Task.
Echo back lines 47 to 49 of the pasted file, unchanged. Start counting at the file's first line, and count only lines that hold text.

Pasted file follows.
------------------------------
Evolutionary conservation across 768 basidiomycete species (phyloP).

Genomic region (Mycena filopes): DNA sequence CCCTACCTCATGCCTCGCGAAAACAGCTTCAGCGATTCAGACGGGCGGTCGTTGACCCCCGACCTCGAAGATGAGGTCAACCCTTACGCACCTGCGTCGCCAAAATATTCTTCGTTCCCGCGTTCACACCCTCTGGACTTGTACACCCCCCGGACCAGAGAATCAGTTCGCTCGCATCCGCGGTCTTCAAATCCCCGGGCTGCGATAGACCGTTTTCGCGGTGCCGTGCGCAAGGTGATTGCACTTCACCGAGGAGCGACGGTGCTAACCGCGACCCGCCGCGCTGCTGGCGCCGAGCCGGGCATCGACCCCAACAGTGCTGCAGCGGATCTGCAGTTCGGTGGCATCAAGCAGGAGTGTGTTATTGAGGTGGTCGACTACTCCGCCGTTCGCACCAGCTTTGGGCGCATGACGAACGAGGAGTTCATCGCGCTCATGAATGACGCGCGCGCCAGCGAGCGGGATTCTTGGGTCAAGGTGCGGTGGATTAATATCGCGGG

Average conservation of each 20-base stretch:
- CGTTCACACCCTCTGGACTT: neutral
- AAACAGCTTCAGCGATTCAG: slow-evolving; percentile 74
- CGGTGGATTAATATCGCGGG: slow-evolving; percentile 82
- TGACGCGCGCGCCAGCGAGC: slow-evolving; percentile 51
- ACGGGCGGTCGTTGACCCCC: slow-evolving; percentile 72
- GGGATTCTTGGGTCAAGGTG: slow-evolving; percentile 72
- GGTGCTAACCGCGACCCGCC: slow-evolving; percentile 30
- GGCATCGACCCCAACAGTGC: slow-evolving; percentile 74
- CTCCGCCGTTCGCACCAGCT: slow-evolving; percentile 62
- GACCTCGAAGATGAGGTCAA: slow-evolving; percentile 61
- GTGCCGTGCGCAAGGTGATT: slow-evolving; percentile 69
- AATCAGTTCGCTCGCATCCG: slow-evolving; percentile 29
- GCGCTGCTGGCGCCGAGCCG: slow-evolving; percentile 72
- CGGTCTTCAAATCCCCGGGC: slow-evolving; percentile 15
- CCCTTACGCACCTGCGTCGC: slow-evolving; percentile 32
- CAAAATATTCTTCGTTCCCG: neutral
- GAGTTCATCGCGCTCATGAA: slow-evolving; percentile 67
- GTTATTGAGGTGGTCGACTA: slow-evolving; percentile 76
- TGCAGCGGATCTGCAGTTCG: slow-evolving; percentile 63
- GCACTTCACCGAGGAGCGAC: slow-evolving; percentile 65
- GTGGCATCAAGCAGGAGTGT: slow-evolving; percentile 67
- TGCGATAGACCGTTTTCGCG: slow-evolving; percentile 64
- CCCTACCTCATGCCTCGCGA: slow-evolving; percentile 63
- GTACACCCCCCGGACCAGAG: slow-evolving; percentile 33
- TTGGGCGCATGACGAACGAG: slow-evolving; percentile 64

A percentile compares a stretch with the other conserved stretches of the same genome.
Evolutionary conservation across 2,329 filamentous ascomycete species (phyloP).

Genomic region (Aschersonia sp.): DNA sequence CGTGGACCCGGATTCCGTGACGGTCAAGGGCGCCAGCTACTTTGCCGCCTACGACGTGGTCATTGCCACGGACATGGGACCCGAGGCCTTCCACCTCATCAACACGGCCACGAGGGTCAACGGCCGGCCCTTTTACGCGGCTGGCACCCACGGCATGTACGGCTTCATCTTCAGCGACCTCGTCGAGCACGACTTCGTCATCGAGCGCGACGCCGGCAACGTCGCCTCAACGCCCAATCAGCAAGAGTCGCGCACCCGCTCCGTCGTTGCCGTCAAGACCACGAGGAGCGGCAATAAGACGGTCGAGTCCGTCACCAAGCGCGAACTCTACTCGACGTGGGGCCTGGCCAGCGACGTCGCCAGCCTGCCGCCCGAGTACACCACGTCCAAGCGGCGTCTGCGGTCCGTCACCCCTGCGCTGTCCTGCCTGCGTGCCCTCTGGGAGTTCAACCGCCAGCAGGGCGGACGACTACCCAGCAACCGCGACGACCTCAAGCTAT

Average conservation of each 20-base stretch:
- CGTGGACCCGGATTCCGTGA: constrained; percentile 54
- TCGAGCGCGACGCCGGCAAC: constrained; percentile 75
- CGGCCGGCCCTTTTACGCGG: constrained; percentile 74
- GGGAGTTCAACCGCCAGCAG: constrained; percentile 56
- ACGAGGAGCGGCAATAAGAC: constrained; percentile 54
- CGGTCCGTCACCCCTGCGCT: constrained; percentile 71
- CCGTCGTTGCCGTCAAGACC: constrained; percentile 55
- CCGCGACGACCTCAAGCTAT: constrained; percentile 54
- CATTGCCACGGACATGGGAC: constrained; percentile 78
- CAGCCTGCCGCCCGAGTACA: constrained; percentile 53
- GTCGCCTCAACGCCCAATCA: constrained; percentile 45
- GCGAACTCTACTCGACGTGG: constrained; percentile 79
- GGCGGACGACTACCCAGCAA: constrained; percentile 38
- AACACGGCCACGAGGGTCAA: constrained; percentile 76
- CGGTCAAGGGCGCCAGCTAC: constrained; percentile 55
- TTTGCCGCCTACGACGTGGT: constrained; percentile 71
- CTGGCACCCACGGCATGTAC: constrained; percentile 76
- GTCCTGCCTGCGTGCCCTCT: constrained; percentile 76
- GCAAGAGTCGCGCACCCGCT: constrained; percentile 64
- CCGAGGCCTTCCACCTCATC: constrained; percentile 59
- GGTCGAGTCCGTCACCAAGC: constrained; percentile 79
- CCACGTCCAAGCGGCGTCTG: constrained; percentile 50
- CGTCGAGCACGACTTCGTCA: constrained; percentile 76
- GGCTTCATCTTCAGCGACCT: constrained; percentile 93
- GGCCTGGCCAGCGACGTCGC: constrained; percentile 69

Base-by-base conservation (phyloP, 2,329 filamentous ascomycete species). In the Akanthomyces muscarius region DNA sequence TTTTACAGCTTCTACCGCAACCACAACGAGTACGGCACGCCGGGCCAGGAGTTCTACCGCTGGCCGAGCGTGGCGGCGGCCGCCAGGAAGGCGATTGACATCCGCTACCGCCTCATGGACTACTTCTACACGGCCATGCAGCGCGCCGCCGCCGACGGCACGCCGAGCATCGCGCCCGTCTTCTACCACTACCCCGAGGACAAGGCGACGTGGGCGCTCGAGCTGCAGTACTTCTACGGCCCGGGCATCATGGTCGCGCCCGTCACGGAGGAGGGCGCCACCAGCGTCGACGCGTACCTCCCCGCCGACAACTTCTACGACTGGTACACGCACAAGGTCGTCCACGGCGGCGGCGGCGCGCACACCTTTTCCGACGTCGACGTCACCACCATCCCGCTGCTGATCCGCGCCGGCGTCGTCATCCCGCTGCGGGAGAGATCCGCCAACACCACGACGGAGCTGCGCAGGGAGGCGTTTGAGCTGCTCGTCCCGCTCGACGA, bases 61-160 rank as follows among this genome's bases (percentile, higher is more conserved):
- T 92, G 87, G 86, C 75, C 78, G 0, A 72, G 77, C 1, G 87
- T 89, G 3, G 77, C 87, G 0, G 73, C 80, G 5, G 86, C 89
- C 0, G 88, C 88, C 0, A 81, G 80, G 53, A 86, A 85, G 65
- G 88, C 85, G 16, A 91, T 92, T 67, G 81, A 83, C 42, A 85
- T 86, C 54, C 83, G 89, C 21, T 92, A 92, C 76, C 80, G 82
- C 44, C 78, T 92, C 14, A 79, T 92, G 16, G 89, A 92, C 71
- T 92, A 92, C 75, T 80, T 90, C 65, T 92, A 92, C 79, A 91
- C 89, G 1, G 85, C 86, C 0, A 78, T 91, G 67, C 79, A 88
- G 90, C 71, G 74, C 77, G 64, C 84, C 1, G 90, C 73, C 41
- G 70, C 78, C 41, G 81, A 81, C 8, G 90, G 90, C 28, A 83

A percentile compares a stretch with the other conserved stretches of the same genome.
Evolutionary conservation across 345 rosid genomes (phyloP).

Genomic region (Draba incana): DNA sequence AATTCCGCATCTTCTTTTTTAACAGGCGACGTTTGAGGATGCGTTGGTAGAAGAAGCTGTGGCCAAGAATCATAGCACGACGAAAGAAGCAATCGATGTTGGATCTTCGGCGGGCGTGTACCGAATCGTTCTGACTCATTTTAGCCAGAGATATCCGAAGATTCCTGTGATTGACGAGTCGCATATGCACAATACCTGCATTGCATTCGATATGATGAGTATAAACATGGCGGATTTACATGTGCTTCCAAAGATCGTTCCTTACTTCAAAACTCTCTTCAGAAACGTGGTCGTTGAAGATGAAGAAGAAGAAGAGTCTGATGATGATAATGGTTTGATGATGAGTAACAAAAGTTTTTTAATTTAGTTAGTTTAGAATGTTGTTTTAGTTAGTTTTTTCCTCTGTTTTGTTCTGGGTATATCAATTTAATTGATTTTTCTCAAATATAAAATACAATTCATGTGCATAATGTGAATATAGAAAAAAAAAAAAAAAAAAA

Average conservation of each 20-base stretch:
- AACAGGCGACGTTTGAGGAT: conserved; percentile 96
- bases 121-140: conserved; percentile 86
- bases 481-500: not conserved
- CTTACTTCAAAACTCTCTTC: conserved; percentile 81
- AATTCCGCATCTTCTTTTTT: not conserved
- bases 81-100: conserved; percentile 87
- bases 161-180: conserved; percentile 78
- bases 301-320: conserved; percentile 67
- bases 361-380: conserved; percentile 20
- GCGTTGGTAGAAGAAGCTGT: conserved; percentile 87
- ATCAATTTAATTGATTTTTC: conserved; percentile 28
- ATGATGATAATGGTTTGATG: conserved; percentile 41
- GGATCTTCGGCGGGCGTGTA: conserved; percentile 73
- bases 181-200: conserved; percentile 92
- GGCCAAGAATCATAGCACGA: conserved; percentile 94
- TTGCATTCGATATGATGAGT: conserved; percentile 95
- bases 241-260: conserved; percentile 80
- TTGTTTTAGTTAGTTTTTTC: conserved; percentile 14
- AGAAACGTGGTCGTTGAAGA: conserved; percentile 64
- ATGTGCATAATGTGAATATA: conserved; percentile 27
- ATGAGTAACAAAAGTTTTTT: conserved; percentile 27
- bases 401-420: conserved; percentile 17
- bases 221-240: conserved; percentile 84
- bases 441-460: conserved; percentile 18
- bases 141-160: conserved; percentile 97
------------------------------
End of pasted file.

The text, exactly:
- CGGTCAAGGGCGCCAGCTAC: constrained; percentile 55
- TTTGCCGCCTACGACGTGGT: constrained; percentile 71
- CTGGCACCCACGGCATGTAC: constrained; percentile 76